Jerkinhead is another gable roof variant, but with “clipped” ends. This design is more wind-resistant than the high traditional gable roof.
16. Metal Roofing
Metal roof for houses offers durability and strength. This roof can last for 50 to 100 years with good maintenance. Metal roof is perfect for windy areas, lightweight, and ideal to strengthen the old structure. However, rain droplets create loud sounds on it.
17. Asphalt Shingles
Asphalt shingles are popular types of roofing materials, especially in North America. They are cheap, easy to install, and can reflect sunlight better to reduce heat inside the house. Asphalt is easily damaged by hail and water, so it is not a good long-term solution.
18. Rubber Roofing
Rubber roofing is a cheap, green, and durable option. Rubber roof usually comes in a large sheet, easy to install. The surface is waterproof, perfect for a wet climate area. However, rubber roofing’s aesthetics may be too plain for some.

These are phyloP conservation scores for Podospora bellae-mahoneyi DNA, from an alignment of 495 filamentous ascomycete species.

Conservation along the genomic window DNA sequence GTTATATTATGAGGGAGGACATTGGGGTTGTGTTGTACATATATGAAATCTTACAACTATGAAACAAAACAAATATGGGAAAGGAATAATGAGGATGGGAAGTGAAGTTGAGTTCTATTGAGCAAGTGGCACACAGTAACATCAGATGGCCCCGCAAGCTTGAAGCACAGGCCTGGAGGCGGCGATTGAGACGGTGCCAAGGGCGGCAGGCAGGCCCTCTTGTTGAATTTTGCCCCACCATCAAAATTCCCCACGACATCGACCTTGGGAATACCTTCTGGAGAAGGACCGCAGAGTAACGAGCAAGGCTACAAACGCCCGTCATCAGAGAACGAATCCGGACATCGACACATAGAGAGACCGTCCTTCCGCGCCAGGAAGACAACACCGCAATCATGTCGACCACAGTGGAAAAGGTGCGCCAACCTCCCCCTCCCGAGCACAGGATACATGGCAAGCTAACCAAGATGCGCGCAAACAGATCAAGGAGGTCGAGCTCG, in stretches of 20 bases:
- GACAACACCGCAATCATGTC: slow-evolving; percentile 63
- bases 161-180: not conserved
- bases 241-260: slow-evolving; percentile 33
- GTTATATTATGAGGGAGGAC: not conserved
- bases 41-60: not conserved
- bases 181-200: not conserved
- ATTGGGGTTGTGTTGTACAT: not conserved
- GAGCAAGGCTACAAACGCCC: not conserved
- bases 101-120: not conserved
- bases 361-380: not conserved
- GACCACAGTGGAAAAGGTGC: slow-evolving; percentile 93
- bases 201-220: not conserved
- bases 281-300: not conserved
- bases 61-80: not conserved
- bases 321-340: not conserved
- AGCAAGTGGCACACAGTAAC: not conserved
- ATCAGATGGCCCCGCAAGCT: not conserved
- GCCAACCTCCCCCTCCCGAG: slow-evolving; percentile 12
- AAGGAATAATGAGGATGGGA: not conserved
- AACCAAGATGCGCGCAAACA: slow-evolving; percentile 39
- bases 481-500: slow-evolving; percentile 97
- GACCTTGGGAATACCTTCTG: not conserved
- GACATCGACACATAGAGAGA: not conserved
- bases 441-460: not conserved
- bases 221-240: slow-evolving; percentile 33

19. Slate Roof
Slate roof is made of natural stone, which makes it expensive and luxurious. It lasts long and does not catch fire too easily. However, the combination of weight and fragility makes slate roof harder to maintain.
20. Green Roof
Green roof doubles as a planting medium, a rising trend in environmentally conscious architecture. It helps to create insulation, absorbing water, and providing more oxygen in your environment. Green roof can be applied to traditional houses and modern buildings.
Knowing your roofs is important to build an ideal house. Start from these types of roofs to find recommendations.